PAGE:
“A planet-wide unconditional citizen’s income and open borders should be seen as critical conditions for human survival in a world where we are connected electronically but physically separated by border walls and increasingly subjected to unpredictably destructive natural forces which humanity has unleashed. ‘When the dust finally settles, we may realize that the attainment of substantive global democracy, peace, and justice was the cultural impact of the electronic process.’ Basic income and open borders facilitated by the ‘electronic process’ may well be the only option to humanity to weather the unpredictable disruptions that lie ahead.”(1)

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Rapporteur: Robin Collins(14)

2. The Tobin Tax is One Painless Way to Redistribute Global Wealth

Tobin’s Tax in brief

Much human interaction has been increasingly globalized. That includes participation in financial investment, communications and trade, some of which involves negative planet-wide environmental, military and development impacts. Yet taxation has overall remained in the domain of national jurisdictions – primarily because national governments have been reluctant to give up their sovereign control over tax revenues. There are political implications to international taxation being levied by international institutions, although no more so than the international spheres already commanding virtually every other human activity. As was pointed out in one 1996 study on the potential for generating international taxation revenue, “economic liberalization and the internationalization of markets, especially that of financial markets, have affected the taxation capacity of nation-states. Global taxes, such as the Tobin tax, applied across all countries, could help restore some of the taxation power governments have lost in these globalization processes.”(15)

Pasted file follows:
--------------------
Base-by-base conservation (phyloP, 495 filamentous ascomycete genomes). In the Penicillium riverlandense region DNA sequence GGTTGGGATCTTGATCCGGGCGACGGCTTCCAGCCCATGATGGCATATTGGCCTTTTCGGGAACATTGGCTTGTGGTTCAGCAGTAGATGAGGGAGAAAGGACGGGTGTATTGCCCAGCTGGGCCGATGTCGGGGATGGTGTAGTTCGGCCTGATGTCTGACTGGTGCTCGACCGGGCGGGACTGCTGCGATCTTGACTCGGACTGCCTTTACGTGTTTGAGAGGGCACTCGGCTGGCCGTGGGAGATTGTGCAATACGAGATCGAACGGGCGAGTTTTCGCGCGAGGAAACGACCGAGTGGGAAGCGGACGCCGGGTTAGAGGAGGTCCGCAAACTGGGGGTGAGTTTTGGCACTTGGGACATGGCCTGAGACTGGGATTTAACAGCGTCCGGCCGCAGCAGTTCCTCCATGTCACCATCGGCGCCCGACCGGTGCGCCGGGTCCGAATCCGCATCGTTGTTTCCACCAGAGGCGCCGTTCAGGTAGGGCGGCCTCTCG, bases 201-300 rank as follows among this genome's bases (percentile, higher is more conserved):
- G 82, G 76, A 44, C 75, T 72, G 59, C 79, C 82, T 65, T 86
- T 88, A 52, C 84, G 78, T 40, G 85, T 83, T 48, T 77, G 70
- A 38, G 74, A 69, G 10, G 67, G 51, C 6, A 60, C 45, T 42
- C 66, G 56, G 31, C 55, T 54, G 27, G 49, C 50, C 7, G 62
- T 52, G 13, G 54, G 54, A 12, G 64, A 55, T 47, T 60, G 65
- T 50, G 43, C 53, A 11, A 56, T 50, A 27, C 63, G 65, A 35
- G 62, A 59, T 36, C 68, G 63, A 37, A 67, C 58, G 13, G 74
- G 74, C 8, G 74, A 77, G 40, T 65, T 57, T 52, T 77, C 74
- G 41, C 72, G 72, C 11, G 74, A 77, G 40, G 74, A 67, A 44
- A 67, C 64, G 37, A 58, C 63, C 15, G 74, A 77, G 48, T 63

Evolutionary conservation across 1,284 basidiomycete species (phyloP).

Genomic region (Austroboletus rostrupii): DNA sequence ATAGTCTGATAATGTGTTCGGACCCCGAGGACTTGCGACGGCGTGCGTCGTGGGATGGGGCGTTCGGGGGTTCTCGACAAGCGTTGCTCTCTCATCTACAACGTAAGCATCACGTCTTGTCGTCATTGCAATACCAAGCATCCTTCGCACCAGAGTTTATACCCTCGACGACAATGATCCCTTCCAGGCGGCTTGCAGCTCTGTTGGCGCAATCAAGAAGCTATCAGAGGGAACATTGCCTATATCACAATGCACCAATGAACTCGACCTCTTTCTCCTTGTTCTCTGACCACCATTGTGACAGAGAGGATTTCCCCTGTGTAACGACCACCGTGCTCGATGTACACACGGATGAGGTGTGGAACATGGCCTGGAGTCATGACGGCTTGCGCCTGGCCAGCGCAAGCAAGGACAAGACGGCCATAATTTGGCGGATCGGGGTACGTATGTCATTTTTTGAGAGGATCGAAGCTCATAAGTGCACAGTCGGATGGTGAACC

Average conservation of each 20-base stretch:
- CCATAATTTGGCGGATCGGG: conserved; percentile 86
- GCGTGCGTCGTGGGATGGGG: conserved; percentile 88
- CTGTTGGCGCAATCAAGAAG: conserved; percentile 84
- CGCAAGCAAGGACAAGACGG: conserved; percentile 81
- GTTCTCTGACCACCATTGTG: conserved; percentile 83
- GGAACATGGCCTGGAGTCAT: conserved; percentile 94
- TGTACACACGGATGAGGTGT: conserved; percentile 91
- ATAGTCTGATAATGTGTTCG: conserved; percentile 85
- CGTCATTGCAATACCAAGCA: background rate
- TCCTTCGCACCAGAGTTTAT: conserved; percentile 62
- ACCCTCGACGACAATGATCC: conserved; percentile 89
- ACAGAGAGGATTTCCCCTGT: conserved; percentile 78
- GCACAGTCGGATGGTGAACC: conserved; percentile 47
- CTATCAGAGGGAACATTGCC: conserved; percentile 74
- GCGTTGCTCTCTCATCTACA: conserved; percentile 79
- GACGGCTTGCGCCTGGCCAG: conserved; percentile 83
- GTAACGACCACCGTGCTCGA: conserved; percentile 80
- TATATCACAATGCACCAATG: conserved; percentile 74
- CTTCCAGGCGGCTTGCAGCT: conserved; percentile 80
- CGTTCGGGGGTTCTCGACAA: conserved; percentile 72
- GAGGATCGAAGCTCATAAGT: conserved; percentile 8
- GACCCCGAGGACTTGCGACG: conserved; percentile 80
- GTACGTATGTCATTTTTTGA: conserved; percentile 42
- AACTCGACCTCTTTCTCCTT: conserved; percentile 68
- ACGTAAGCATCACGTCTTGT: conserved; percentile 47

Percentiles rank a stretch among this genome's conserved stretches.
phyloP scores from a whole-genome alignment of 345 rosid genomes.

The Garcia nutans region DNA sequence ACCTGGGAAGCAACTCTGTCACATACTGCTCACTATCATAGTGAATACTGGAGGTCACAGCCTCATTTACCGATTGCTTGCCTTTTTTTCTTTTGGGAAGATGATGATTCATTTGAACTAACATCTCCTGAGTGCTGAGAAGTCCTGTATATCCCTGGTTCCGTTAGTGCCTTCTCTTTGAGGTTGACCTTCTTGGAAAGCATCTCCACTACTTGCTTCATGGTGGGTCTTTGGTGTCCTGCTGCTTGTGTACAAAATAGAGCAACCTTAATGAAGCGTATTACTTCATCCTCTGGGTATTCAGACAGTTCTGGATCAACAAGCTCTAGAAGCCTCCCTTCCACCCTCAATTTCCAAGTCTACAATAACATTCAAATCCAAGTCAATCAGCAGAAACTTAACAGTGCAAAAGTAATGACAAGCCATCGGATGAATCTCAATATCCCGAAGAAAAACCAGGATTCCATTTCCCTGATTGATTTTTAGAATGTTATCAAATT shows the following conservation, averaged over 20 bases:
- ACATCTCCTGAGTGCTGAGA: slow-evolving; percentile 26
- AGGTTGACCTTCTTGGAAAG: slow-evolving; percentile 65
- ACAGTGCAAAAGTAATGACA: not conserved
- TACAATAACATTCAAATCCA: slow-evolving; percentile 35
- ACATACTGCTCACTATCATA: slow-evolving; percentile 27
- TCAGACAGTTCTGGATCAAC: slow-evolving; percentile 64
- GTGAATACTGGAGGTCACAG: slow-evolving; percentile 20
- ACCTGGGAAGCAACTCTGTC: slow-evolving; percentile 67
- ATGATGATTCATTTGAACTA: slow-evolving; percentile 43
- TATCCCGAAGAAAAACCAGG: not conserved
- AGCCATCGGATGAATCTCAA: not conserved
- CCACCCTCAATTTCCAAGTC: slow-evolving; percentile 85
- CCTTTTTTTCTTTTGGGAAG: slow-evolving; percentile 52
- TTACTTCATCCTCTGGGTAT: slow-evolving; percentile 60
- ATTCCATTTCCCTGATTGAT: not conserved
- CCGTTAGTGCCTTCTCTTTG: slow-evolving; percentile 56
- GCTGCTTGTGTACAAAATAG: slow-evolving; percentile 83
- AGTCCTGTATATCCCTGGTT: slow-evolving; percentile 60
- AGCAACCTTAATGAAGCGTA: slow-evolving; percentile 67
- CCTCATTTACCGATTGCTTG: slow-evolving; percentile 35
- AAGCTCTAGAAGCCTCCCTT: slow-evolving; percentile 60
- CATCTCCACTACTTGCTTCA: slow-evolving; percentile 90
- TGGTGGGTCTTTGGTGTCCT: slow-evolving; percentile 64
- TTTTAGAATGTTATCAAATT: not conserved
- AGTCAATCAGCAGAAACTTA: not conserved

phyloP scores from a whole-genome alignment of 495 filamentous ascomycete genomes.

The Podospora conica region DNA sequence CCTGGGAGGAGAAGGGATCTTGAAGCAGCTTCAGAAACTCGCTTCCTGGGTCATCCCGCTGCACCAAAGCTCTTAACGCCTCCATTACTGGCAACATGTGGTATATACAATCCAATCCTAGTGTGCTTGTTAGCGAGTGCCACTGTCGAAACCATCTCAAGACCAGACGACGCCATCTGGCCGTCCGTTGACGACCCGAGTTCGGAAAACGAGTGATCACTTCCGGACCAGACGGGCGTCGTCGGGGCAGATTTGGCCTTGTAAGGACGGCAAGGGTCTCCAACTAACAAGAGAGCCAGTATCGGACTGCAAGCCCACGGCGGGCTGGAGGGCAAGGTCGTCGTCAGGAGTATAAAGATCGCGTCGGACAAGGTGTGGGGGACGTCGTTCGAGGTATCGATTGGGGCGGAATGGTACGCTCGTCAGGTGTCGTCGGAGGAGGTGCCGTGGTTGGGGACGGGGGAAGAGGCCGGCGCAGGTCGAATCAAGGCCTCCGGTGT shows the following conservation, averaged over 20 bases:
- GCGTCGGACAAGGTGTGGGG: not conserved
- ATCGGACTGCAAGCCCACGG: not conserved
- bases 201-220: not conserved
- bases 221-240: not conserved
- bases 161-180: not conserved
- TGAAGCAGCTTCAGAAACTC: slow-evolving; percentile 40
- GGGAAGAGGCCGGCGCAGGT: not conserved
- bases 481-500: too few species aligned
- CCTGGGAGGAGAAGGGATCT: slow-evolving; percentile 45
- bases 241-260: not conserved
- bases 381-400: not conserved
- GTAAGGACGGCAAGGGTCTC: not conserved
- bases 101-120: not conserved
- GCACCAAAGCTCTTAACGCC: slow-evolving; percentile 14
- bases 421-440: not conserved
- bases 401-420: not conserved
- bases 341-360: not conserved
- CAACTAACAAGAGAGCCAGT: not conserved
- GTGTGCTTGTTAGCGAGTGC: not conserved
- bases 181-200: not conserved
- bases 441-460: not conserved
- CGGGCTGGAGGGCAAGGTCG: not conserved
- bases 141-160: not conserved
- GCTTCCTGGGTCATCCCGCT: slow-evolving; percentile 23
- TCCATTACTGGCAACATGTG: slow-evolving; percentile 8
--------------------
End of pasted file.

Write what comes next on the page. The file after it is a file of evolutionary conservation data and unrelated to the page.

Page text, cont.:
James Tobin, in 1972 at Princeton University, proposed a levy on international currency transactions as a way to “preserve some possibilities of autonomy in national or continental monetary policies” that were wracked by the anarchy of money markets. He initially proposed that a 1%, and later a 0.5% tax on currency conversions should be considered a means to deter rampant quick-turnaround currency speculation, and as a bonus, also a way to generate significant revenue through a relatively small penalty.

The problem of currency speculation worsened dramatically since the days when Nobel laureate Tobin’s idea was given an admittedly poor reception. In the early 1970s the global daily turnaround in foreign exchange markets added up to US$18 Billion. Twenty years later, the average daily movement of currency exchanges was $1.3 Trillion. In 2016, it was US$5.4 Trillion. To highlight the speculative aspect and scale of this movement, one can compare the annual global trade in goods and services – in other words, real products – which in 2017 was US$23 Trillion.